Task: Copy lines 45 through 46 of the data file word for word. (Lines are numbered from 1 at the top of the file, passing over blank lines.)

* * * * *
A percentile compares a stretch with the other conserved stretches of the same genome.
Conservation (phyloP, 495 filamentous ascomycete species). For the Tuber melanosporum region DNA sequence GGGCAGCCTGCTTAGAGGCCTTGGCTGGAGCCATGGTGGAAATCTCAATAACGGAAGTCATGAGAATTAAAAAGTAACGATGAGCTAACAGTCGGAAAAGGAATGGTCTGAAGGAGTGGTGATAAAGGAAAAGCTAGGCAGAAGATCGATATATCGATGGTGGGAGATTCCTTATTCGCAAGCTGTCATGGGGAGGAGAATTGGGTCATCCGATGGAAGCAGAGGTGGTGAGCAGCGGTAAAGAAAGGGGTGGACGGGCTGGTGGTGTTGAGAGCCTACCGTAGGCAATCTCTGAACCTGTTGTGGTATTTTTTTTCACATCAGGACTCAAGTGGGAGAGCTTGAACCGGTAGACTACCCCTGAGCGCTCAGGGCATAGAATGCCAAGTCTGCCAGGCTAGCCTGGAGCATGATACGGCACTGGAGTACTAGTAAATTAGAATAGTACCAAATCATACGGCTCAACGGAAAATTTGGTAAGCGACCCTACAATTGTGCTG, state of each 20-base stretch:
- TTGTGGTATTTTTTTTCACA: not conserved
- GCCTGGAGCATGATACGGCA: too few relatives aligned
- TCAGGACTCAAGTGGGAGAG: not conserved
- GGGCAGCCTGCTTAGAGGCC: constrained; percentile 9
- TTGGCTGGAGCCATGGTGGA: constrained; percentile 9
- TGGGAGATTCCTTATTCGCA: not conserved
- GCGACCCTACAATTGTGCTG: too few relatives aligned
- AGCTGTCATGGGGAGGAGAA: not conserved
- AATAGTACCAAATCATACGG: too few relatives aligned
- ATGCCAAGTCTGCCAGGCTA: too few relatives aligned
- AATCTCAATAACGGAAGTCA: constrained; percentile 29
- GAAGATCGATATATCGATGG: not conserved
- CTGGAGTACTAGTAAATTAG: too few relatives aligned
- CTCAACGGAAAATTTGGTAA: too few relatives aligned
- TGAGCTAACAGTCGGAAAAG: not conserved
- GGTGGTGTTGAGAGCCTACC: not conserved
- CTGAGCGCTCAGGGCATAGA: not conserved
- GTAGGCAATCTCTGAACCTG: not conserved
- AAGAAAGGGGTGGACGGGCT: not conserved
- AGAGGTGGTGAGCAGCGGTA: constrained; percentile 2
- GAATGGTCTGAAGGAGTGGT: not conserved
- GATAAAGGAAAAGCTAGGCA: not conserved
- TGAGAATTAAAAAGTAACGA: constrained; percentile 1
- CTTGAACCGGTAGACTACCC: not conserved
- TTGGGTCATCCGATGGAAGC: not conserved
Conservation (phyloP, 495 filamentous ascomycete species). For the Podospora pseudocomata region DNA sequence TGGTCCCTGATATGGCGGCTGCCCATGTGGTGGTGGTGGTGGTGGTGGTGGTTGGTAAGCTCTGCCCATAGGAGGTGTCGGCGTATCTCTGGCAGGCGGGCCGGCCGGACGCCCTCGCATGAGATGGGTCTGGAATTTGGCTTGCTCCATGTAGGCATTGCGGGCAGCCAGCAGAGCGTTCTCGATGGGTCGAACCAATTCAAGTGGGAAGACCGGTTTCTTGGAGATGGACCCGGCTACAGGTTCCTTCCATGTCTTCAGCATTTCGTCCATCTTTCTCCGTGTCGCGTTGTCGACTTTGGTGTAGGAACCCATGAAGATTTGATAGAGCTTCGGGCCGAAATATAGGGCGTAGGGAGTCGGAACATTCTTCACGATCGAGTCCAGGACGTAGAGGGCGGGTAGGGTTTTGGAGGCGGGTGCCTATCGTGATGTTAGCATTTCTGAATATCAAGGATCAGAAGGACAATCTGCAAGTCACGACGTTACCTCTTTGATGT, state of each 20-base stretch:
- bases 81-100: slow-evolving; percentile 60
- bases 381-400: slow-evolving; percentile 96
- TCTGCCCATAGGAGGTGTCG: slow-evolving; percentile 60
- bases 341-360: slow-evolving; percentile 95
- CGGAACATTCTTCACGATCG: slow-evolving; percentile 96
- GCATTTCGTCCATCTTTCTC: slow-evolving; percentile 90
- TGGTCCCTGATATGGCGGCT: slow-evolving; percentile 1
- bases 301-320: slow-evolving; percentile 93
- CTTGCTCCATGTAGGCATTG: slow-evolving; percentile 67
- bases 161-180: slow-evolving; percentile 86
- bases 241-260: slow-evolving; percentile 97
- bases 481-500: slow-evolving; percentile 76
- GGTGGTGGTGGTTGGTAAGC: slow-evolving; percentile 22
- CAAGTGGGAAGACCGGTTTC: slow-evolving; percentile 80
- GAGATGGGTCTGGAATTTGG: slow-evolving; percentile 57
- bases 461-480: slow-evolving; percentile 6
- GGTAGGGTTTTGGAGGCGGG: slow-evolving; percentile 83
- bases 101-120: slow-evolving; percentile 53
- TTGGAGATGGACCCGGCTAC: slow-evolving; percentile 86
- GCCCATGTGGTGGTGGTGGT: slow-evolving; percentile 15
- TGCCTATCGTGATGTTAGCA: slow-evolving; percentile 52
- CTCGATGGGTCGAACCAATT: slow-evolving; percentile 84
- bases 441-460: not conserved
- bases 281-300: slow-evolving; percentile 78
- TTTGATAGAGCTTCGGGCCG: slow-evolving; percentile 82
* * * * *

- GGTAGGGTTTTGGAGGCGGG: slow-evolving; percentile 83
- bases 101-120: slow-evolving; percentile 53